2. Robert Williams’ knee
The Celtics center missed nearly a month after undergoing surgery to repair a torn meniscus March 27 and then suffered a bone bruise on the same knee during the conference semifinals. There have been moments when he looked like his rim-running, shot-swatting self, but they’ve been rare. And during Game 7 vs. the Heat, he simply looked hobbled. Williams had 2 points and three rebounds in 14 minutes.
Coach Ime Udoka said Williams is still dealing with some swelling that is limiting his movement.
Despite being known for their outside shooters, the Warriors are averaging 47.6 points in the paint during these playoffs, fourth in the league. Williams, who has thrived in a free safety role, could be vital against the Warriors’ slashers such as Jordan Poole.
Golden State has not been relying on the 3-pointer as much as one might expect. So far, 41.6 percent of its shots in the playoffs have come from beyond the arc, compared with 45.5 percent for the Celtics.
3. Kings of the Fourth
The Warriors have been absolutely spectacular during fourth quarters in the playoffs. Over 16 games, they have outscored opponents by 25.4 points per 100 possessions, nearly 9 points better than the closest team. They also own an otherworldly 133.9 offensive rating in fourth quarters.
Udoka has often said one of the goals of his physical, relentless, switch-heavy defense is to wear down an opponent for the first 36 minutes so it starts scuffling during the final 12. Giannis Antetokounmpo and Jimmy Butler both looked gassed at times late in games against Boston. The Finals could become a battle of attrition.
Jayson Tatum and Stephen Curry were the MVPs of the conference finals, but neither was particularly dominant in those series or, for that matter, these playoffs. Tatum has one 40-point game and eight with at least five turnovers. Curry has yet to score more than 34 points and he has missed 18 free throws.
But both are capable of erupting, and if one does, it could tip the scales. Given that Curry is 34 and missed the final 12 games of the regular season with a foot injury — suffered when Marcus Smart rolled onto him while chasing a loose ball — Tatum seems better positioned to catch fire.
5. On the front lines
Milwaukee’s towering frontcourt of Antetokounmpo, Brook Lopez, and Bobby Portis made life difficult for the Celtics in the paint. The Warriors aren’t nearly as imposing. No starter stands taller than 6 feet 9 inches, and in the starting lineups, the Celtics could have a size edge at each position. Although Kevon Looney has been gobbling up rebounds during the postseason, he is not a significant threat as a rim protector.
Of course, the Warriors’ lineup choices will dictate how much the Celtics lean into their length. If Golden State puts four knockdown shooters on the floor at once, for example, it will make it tough for Boston to play double-big groups. It should be an interesting chess match.
6. Road warriors
For the second series in a row, the Celtics will not have home-court advantage. At this point, though, that might not matter. After outscoring opponents by a league-best 7.7 points per 100 possessions on the road during the regular season, the Celtics have crafted a sparkling 7-2 record away from TD Garden in the playoffs.
Chase Center’s crowd will be rowdier than the others. But there are a lot of Boston transplants in the Bay Area. So look for green to find its way into the building.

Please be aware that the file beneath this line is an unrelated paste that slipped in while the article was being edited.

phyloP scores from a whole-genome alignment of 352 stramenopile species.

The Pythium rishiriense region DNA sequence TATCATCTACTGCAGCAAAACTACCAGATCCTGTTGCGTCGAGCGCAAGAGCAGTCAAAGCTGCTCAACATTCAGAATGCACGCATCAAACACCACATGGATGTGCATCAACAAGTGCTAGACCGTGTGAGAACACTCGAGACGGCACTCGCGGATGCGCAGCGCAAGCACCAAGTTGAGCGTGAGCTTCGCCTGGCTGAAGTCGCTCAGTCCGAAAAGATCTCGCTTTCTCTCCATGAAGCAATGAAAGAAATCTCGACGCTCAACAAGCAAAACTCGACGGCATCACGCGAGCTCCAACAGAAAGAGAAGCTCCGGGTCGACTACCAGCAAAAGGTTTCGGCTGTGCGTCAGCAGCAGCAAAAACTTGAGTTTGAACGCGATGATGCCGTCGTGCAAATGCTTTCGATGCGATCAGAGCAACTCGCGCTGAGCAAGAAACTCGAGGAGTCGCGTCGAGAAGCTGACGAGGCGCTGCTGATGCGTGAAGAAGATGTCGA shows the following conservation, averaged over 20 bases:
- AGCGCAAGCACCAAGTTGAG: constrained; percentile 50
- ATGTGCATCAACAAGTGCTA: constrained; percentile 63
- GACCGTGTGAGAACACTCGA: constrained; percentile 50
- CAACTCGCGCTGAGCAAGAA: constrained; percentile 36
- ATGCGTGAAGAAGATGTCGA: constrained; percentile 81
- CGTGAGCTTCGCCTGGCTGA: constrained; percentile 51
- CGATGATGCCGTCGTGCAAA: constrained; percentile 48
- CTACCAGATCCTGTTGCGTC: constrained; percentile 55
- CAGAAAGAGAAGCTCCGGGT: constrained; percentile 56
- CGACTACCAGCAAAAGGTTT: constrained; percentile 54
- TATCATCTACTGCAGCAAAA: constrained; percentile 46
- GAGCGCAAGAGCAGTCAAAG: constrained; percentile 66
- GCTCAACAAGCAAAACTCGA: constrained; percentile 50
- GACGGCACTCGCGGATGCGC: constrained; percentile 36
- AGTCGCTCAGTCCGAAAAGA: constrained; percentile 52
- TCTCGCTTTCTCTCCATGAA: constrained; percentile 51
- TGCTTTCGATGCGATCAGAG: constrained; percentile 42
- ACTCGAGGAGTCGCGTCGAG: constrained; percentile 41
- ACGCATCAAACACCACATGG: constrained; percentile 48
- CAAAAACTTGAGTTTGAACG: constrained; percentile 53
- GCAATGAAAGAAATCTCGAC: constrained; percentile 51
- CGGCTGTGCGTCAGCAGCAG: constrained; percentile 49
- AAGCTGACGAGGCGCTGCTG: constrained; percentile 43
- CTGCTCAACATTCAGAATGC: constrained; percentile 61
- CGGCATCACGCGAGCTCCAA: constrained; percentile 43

On the other hand, the Warriors have become a global road show, and they’ll have more supporters at TD Garden than any other visiting team in these playoffs did.
7. Golden bills?
The Celtics caught some breaks during the playoffs. The Nets were missing Ben Simmons and sharpshooter Joe Harris. The Bucks were without All-Star forward Khris Middleton. Heat stars Kyle Lowry and Tyler Herro combined to miss five games. But Golden State, a team that has been ravaged by injuries in recent seasons, enters the Finals with its key pieces intact.
The absences have been on the periphery, with Gary Payton II (elbow), Otto Porter (foot), and Andre Iguodala (neck) all sidelined. Payton, a top defender, has been out since early in the conference semifinals and would provide a lift at that end of the floor. Porter’s plus-15 net rating in the playoffs leads Golden State by nearly 5 points. The Warriors are hopeful that all three will return for this series.
8. A familiar spotlight
The Celtics haven’t shied away from spotlights, and their road performance has shown that they do not get rattled. But these are the Finals, and no Boston player has experience on this stage. The Warriors core, meanwhile, will be entering its sixth Finals.
If the Celtics have jitters, they’re unlikely to last long, but it’s worth keeping an eye on in Game 1. Regardless, don’t expect the Celtics to be at all intimidated by the stars on the other side. They’re 9-7 against Golden State during the Steve Kerr era, the best record among opponents.
Udoka essentially whittled his rotation to seven over the final three games of the conference finals, with Payton Pritchard the odd man out. But Golden State does not have a physical isolation player such as Butler who can exploit a matchup against Pritchard. This series could present opportunities for the sharpshooter. The Celtics have a plus-10.9 net rating with Pritchard on the court during this postseason, the best among rotation players.
10. Weak links
The Celtics won’t have as much trouble seeking out weaker links in Golden State’s defense. Curry will be hunted in switches, although he has generally held up well. Poole, who provides instant offense off the bench, will need plenty of help whenever he ends up on Tatum or Brown. Also, Klay Thompson has lost a step defensively after missing most of the last two seasons with injuries.
Adam Himmelsbach can be reached at firstname.lastname@example.org. Follow him on Twitter @adamhimmelsbach.